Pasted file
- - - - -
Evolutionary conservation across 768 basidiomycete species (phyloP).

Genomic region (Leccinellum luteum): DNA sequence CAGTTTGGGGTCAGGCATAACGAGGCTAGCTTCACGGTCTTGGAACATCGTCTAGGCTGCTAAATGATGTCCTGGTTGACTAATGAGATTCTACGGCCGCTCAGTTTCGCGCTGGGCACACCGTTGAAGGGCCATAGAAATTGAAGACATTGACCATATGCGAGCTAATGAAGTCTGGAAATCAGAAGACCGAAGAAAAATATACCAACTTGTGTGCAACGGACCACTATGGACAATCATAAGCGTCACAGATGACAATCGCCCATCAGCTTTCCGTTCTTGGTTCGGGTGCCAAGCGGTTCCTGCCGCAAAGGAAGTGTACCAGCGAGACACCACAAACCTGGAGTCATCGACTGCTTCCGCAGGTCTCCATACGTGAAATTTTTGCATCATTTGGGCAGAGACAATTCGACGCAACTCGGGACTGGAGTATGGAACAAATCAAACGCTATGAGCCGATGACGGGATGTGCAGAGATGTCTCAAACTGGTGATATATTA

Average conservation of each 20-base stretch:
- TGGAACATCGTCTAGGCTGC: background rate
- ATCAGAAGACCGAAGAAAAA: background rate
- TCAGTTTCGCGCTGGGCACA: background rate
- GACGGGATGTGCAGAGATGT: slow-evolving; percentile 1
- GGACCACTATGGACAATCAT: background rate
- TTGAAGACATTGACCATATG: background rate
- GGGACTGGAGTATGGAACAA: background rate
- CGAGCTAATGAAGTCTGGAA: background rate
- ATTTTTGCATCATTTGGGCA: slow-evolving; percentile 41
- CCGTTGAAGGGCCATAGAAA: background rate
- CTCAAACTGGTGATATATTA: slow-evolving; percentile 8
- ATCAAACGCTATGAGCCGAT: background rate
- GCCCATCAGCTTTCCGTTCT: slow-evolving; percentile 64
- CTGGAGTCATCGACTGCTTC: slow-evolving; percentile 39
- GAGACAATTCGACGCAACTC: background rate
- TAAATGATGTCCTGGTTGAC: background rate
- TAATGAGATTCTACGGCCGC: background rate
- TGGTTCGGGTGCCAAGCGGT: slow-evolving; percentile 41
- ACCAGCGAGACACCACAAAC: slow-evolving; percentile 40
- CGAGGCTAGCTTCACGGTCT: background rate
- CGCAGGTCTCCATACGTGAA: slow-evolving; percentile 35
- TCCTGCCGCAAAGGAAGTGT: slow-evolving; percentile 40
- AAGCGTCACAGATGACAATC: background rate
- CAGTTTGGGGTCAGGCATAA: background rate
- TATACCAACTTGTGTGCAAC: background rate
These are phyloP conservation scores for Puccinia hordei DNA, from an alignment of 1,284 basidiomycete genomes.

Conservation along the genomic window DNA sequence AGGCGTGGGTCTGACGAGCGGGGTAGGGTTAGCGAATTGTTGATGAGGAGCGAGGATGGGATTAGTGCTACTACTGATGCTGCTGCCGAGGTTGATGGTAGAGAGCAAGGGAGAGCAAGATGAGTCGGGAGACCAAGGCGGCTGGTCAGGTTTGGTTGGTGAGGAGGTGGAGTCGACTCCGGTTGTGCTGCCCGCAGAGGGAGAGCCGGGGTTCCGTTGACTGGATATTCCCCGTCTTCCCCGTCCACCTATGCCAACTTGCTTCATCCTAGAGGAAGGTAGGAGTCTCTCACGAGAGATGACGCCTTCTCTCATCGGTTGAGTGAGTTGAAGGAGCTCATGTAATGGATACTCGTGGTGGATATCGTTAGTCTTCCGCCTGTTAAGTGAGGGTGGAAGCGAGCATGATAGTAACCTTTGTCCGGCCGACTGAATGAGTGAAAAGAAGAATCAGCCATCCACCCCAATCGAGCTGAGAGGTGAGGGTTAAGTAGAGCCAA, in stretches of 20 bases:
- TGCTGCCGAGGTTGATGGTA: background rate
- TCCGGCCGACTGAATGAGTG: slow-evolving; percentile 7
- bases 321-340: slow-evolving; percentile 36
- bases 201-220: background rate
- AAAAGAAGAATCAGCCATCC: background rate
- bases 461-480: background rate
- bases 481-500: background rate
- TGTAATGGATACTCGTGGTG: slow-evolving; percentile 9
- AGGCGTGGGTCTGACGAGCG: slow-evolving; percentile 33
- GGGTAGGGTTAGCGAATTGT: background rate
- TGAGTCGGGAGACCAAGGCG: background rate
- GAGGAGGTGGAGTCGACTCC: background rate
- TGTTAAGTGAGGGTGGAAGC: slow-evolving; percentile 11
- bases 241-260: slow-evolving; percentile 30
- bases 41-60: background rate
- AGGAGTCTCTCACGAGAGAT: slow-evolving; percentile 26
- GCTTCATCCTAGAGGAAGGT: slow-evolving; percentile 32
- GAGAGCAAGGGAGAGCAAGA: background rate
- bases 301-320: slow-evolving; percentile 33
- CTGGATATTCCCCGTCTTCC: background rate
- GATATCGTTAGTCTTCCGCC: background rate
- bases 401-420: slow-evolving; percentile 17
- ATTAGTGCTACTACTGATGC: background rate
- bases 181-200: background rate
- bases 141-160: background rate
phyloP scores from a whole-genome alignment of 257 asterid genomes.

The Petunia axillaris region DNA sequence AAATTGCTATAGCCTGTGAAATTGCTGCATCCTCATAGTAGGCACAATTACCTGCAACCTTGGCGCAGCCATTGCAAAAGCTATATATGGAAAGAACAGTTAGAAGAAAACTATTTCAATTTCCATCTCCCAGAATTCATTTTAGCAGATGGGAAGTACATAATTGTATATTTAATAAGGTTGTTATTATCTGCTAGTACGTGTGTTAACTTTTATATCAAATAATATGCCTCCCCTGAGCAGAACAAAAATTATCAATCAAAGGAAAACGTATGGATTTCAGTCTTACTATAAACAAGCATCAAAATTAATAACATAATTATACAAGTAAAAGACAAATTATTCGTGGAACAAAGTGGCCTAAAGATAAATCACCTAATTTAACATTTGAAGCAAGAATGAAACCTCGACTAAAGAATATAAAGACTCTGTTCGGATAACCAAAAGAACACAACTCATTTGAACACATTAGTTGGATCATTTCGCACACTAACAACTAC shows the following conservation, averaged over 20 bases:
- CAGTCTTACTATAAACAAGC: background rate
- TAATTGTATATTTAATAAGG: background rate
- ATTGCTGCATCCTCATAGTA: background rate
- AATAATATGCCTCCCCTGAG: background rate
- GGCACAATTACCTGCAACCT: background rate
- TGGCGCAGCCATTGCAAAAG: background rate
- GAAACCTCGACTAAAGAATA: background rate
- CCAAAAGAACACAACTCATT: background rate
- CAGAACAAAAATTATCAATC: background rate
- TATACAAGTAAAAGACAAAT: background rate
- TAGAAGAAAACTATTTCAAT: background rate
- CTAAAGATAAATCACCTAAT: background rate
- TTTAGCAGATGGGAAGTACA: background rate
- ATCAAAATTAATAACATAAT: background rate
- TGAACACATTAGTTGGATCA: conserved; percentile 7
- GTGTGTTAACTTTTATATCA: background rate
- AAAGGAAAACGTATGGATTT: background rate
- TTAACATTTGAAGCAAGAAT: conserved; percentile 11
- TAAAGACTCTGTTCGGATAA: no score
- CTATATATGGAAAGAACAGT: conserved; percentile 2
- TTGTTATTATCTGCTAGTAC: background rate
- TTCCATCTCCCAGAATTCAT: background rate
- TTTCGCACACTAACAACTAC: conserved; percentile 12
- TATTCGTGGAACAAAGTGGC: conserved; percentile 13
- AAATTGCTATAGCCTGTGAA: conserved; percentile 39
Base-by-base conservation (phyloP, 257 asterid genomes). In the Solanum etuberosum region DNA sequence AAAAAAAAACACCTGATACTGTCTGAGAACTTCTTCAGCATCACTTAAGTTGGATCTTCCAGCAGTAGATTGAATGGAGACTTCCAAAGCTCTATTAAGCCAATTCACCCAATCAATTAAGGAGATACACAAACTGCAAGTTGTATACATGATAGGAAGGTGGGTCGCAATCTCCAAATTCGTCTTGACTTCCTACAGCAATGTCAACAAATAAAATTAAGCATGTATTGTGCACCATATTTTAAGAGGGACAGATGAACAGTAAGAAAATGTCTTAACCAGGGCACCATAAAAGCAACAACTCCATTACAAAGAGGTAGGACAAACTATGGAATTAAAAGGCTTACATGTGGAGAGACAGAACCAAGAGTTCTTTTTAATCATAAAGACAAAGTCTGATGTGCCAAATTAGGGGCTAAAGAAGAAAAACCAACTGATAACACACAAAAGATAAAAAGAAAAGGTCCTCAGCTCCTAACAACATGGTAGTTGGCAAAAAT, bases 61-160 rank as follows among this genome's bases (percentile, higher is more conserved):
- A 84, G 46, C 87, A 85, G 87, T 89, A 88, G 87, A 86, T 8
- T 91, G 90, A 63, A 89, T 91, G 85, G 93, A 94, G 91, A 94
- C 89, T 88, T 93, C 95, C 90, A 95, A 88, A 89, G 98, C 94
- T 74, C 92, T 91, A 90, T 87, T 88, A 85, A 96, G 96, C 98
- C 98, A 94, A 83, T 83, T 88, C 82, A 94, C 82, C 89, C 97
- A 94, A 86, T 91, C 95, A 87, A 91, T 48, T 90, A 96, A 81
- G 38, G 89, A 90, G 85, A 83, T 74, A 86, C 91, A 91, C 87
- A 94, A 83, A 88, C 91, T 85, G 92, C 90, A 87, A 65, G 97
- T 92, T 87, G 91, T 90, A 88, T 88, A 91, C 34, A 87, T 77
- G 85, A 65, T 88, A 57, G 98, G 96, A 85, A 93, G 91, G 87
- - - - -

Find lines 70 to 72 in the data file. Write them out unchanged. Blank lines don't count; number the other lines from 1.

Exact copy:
- TTTAGCAGATGGGAAGTACA: background rate
- ATCAAAATTAATAACATAAT: background rate
- TGAACACATTAGTTGGATCA: conserved; percentile 7